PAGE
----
Monday, October 24, 2011

Filling the gaps -- the essence of Midrash

A couple of quotes from Daniel Boyarin on the nature of Midrash:
The text of the Torah is gapped and dialogical, and into the gaps the reader slips, interpreting and completing the text in accordance with the codes of his or her culture. . . . Midrash is a portrayal of the reality which the rabbis perceived in the Bible through their ideologically colored eyeglasses.
What I like about these quotes (from pg. 14-15 of his seminal Intertextuality and the reading of Midrash) -- despite the fact that they're just plain wonderfully clear! -- is that it opens the way towards an understanding of Midrash that can span both the ancient product of our rabbis and today's efforts to create contemporary Midrash. It puts the text of the Torah at its center and characterizes an important key aspect of that text that has shaped the way the Jews have related to their Holy texts through the millennia -- by charging into the 'gaps' to (incredibly!) both preserve the integrity of the ancient words, while also infusing them with free and contemporary meaning.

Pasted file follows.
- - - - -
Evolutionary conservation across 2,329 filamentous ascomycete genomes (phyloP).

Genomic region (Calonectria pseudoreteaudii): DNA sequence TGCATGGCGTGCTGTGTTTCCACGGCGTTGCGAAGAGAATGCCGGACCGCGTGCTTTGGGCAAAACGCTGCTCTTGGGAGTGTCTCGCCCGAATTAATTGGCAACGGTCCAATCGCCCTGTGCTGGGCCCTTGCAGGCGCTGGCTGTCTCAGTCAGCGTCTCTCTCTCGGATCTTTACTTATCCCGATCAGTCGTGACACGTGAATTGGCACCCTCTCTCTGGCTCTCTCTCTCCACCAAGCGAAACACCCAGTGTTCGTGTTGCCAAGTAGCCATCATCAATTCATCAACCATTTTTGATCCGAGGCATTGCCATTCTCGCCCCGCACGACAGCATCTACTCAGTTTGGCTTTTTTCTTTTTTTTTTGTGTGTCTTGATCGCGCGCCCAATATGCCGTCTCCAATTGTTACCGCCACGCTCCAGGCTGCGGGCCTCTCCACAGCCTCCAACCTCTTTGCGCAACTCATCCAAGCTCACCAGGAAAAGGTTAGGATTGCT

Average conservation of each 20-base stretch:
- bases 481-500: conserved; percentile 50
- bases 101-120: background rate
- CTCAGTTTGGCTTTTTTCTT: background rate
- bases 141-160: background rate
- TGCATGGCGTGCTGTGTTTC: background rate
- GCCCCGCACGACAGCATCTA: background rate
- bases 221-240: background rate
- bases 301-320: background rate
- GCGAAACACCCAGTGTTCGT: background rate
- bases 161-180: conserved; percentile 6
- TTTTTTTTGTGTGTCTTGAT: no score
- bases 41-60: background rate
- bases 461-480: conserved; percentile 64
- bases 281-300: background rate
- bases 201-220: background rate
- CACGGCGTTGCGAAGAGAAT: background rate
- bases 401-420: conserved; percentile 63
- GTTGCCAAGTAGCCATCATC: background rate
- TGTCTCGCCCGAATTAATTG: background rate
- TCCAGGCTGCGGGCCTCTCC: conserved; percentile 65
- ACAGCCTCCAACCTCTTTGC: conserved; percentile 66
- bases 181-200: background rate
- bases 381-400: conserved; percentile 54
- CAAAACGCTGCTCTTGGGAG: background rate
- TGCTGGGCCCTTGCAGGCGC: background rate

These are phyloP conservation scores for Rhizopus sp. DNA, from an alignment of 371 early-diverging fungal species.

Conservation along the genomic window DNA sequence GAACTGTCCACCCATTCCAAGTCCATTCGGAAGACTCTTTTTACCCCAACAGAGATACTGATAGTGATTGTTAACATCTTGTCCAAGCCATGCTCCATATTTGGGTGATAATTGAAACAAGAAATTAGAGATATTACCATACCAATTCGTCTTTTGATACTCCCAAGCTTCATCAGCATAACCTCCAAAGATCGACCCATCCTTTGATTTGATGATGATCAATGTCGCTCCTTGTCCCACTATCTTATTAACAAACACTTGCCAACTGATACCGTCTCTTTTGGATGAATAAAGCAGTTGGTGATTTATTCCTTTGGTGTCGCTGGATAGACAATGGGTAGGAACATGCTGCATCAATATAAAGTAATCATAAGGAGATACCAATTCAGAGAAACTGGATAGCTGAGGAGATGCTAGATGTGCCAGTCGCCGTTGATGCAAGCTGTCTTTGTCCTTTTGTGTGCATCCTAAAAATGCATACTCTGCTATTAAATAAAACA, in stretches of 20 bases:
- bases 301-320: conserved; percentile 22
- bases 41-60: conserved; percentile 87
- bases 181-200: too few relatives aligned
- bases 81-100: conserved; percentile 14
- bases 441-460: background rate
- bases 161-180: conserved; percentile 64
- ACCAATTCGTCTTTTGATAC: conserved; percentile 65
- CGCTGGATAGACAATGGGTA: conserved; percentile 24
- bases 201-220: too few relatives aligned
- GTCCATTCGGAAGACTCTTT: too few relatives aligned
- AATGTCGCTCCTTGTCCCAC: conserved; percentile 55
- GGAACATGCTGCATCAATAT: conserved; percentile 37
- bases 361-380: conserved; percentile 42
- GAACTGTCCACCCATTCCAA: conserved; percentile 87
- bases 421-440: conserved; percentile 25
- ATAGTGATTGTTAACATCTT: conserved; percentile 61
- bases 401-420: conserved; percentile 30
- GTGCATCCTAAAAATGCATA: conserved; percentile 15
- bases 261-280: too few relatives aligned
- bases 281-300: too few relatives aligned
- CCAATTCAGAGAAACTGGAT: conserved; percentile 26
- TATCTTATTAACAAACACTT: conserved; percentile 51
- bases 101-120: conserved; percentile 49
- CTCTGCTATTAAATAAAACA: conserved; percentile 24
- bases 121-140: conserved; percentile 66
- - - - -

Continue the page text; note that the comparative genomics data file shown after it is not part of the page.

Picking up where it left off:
I am grateful to have been assigned to again read these words of Boyarin. One of the great gifts of this semester of my doctoral work is that I am privileged to study with two of the greatest contemporary readers of ancient Jewish texts -- Jeffrey Rubenstein and Elliot Wolfson. I'm enjoying it!

Monday, October 10, 2011

Approved! (A full cup)

I am proud to be able to say that I was approved as a Full Supervisor today in the Association of Clinical Pastoral Education, the premier group for training chaplains and other spiritual caregivers. It's been a long road, but one with much great learning on it. I am excited and grateful to so many for their help, Minna first of all and, of course, also my training supervisor Greg Stoddard of Reading Hospital. Also thanks to Rabbi Mychal Springer who gave me the opportunity to work at the Jewish Theological Seminary this past summer.